Bug 53963 - RFE: Add a safe nologon shell to /etc/shells
Summary: RFE: Add a safe nologon shell to /etc/shells
Alias: None
Product: Red Hat Linux
Classification: Retired
Component: setup   
(Show other bugs)
Version: 7.3
Hardware: All
OS: Linux
Target Milestone: ---
Assignee: Bill Nottingham
QA Contact: David Lawrence
Keywords: FutureFeature
Depends On:
TreeView+ depends on / blocked
Reported: 2001-09-24 15:37 UTC by R P Herrold
Modified: 2014-03-17 02:23 UTC (History)
4 users (show)

Fixed In Version:
Doc Type: Enhancement
Doc Text:
Story Points: ---
Clone Of:
Last Closed: 2004-09-23 05:42:35 UTC
Type: ---
Regression: ---
Mount Type: ---
Documentation: ---
Verified Versions:
Category: ---
oVirt Team: ---
RHEL 7.3 requirements from Atomic Host:
Cloudforms Team: ---

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Description R P Herrold 2001-09-24 15:37:54 UTC
Please add a SAFE no-login type shell to the base /etc/shells -- safe in
the sense that it is immune from the Shell variable pre-load attack.  It
needs to be here, so that 'chsh' and other tools will allow its use without
manual edit of /etc/passwd

Nalin suggested /sbin/nologin on testers-list, but unlike all the other
'default' shells, this is not in /bin ...

Doesn't bother me, but ...

Comment 1 Bill Nottingham 2001-09-24 16:06:13 UTC
One already exists. It's in /etc/shells.

Comment 2 Bill Nottingham 2001-09-24 16:06:46 UTC
Oops, it's *not* in /etc/shells.

Comment 3 Bill Nottingham 2001-09-24 16:07:15 UTC

Comment 4 Elliot Lee 2002-01-04 18:45:57 UTC
Someone who knows how the 'setup' package is maintained should add /sbin/nologin
to the default /etc/shells

This is, of course, assuming that /sbin/nologin is intended for this purpose.
(We have been shipping it already, and I am just wondering if it is being used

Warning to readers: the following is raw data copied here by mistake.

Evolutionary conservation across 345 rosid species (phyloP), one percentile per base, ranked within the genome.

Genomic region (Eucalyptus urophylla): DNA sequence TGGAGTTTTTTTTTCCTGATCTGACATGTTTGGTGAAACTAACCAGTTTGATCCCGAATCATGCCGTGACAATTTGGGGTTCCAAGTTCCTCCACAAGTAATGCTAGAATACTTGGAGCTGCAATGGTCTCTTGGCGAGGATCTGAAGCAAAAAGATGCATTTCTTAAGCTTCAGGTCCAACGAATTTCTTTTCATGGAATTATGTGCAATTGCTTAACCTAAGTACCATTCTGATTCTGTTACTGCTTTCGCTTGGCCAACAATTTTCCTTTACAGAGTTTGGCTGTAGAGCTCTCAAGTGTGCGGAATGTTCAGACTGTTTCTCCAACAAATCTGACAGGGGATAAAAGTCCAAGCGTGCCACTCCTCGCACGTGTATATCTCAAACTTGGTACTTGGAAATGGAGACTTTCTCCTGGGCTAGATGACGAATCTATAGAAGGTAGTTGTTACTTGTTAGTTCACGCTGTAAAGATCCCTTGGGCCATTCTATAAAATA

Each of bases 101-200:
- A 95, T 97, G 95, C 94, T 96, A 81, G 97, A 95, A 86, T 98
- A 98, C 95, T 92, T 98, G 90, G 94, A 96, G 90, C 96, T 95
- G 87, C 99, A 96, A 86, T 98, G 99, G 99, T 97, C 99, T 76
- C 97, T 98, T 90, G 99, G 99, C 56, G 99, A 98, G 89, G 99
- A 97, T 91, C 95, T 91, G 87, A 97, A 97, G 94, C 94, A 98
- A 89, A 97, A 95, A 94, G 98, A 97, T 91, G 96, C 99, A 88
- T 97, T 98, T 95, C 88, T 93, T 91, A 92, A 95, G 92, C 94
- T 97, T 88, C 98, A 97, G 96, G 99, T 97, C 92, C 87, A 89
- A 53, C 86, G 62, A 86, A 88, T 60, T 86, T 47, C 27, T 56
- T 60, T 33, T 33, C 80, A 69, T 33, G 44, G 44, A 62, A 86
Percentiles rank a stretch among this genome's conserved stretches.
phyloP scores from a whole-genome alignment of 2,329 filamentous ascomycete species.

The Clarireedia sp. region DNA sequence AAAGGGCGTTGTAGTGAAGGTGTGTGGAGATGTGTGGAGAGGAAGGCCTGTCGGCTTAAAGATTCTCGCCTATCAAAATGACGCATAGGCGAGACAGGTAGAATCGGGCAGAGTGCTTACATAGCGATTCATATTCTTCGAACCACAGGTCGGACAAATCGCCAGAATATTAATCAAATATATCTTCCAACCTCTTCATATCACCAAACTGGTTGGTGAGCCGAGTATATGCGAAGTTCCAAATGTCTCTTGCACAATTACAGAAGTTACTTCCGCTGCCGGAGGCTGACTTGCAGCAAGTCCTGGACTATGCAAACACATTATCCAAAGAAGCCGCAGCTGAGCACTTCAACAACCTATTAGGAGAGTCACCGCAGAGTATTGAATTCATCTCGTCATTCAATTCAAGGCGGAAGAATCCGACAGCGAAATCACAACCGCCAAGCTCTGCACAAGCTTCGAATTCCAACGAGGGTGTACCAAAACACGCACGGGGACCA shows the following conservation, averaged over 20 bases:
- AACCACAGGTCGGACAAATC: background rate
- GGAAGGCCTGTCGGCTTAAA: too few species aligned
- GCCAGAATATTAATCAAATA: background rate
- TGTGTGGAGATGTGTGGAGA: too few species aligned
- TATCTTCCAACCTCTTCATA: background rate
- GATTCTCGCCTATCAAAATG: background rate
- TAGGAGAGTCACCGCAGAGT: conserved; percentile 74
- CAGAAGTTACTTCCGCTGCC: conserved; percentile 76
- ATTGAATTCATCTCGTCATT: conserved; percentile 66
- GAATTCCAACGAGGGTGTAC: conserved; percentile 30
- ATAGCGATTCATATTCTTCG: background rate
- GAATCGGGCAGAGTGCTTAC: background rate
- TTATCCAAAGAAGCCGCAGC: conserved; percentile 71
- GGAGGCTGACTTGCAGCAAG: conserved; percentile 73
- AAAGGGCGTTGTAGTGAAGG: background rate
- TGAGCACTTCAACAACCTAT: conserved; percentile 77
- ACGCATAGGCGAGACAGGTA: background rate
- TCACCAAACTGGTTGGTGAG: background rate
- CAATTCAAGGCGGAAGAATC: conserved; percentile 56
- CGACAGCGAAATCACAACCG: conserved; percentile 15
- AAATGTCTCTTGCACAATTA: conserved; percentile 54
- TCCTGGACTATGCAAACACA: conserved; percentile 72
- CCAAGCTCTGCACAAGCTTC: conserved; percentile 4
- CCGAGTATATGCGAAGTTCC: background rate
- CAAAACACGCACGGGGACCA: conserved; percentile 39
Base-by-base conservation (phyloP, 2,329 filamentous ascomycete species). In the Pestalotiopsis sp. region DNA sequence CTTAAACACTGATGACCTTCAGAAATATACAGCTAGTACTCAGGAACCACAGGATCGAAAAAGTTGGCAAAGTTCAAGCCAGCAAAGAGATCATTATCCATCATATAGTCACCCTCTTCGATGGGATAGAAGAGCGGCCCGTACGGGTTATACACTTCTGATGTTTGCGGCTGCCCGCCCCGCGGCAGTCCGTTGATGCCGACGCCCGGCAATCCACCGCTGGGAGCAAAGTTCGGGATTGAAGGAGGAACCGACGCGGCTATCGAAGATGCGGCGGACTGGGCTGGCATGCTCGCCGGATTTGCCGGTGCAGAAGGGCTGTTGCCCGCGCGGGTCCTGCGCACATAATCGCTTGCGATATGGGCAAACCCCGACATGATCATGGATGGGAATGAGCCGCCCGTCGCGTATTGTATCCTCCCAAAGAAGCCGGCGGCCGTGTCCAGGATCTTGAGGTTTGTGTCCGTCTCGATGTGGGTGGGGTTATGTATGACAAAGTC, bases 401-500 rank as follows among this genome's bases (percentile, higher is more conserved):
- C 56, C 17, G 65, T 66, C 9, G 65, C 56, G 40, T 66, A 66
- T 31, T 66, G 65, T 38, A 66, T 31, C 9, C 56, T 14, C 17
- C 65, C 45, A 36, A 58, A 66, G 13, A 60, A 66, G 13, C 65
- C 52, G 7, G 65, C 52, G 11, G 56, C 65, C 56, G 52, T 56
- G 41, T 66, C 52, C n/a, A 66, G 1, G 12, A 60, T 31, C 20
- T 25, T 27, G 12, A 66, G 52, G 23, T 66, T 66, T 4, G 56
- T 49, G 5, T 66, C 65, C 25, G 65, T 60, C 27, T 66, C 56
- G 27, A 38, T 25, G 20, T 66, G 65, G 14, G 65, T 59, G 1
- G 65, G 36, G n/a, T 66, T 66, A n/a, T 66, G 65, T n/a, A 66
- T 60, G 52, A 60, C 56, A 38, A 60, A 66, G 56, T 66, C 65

for purposes where its addition to /etc/shells would cause a security hole...)

Comment 5 Bill Nottingham 2002-03-11 06:02:06 UTC
fixed in 2.5.8-1.

Comment 6 Jonathan Kamens 2002-03-31 23:06:34 UTC
I am very concerned with the security implications of this change.  I don't know
if this is still true in a standard Red Hat installation, but for a very long
time on a very large number of Unix variants, the contents of /etc/shells have
been used to determine whether someone could FTP into a particular account. 
I.e., inbound FTP connections would be disallowed for users with shells not
listed in /etc/shells.  Because of this, /sbin/nologin was intentionally *not*
listed in /etc/shells, to prevent people with that shell from being able to FTP
into their accounts.

By adding it, have you circumvented that intentional security design?

I have reopened this bug to ensure that this issue has been considered.  If it
has been and I'm off the mark, please reclose the bug.

Comment 7 Bill Nottingham 2004-09-23 05:42:35 UTC
At this point, I'm comfortable with this change. (Yeah, I know, bad
answer, but it's been two years, and it hasn't been a problem to this

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